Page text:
The next day, my sister wrote in her journal at school, “My Nanny looked after me and we watched strippers on TV.” Hmm… My poor devout grandma defamed to the Grade One class!

  3. a few years ago when my daughter was about three she insisted on declaring in the supermarket, at full volume,”I want some Beer!!!” My wife and I knew that she meant Ginger Beer but we were most concerned that everyone else would think we had her on the hard stuff…
    They say the darnedest things sometimes but that is one of the joys of raising children.

  4. My daughter really hates beer (the real stuff). She kept on demanding “I ne-e-e-e-ed beer, Daddy” so my husband dipped his finger in his beer and let her lick it off – she was horrified, and needed Mummy to wash her mouth out. Nothing like aversion therapy to teach her a lesson!

  5. The Bella once caused our parents to worry that she was being abused by the school principal in her first week of school. She came home and told Mum that ‘the boss lady’ had taken her to ‘the hurting room.’

    A band-aid and skinned knee later, we worked out she meant the sick bay.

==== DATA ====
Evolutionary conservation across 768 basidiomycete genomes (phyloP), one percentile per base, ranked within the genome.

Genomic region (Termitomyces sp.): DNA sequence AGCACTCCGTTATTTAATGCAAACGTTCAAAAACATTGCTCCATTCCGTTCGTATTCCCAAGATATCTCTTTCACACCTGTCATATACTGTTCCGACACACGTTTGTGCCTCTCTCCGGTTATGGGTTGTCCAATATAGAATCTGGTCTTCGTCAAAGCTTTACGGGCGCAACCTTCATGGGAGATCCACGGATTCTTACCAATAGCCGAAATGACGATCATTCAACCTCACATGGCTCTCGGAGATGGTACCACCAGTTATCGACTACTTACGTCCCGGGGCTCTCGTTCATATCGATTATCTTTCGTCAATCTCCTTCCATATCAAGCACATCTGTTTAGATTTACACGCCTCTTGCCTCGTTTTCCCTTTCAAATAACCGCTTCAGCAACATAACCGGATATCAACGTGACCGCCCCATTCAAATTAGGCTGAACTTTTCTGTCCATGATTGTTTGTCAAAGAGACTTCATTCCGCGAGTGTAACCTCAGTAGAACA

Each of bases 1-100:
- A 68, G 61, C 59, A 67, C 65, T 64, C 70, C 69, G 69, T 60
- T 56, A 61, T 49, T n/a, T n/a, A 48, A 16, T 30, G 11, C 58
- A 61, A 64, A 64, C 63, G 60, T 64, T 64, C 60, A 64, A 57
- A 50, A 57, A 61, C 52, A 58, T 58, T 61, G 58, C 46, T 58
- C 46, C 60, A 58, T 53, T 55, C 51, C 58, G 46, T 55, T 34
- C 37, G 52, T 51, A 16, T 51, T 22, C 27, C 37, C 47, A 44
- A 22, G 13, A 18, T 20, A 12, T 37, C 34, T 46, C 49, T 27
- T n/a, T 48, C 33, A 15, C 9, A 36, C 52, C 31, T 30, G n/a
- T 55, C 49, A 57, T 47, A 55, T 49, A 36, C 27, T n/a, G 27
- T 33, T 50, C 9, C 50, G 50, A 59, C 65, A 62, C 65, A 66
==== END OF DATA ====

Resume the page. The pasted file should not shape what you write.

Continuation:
6. Just to add to the hilarity… we recently looked after my Mum’s dogs while she was away. One day my daughter was standing at the top of the short stairs to our backyard. Max, the boisterous jack russell, charged up to her, jumped up and knocked her flying. Luckily my partner leaped across and caught her before she hit the deck (literally). Max wasn’t so lucky and fell straight down – not very far, but enough to surprise him.

    A couple of days later, Mum rang to find out how the dogs were going. Miss 3 picks up the phone, and the first thing she said was: “Hello Nanna! Do you know what? Daddy threw Max down the stairs! Just like that! He THREW him straight down the stairs! It was very exciting!”

    Mum needed a bit of reassurance once I’d wrested the telephone from my daughter’s grip.

    I also know another 3 year old, daughter of the most placid lovely parents, who, when her mother told her firmly to put something down at the supermarket, cowered and cried “No Mummy, don’t hit me! Please, not again!”

  7. Oh dear, all these are so funny. And I rest my case: small children are definitely not reliable witnesses…

  8. Aaah, but they /can/ be incredibly astute social commentators. When about 4, my daughter thought our national anthem was “Australian’s all are ostriches”.

  9. There is a very sad story that I read on the web many years ago about a 5 year old Vietnamese-US girl who got a urinary tract infection and was asked by her nursery carers if anyone had touched her – using a teddy bear to indicate the area. Her father had cleaned her when he found that she was hurting. Unfortunately, her parents did not speak any English. I cannot recall the full details now, but he was certainly charged with child abuse, and the young girl was in foster care for a [I think short] period of time.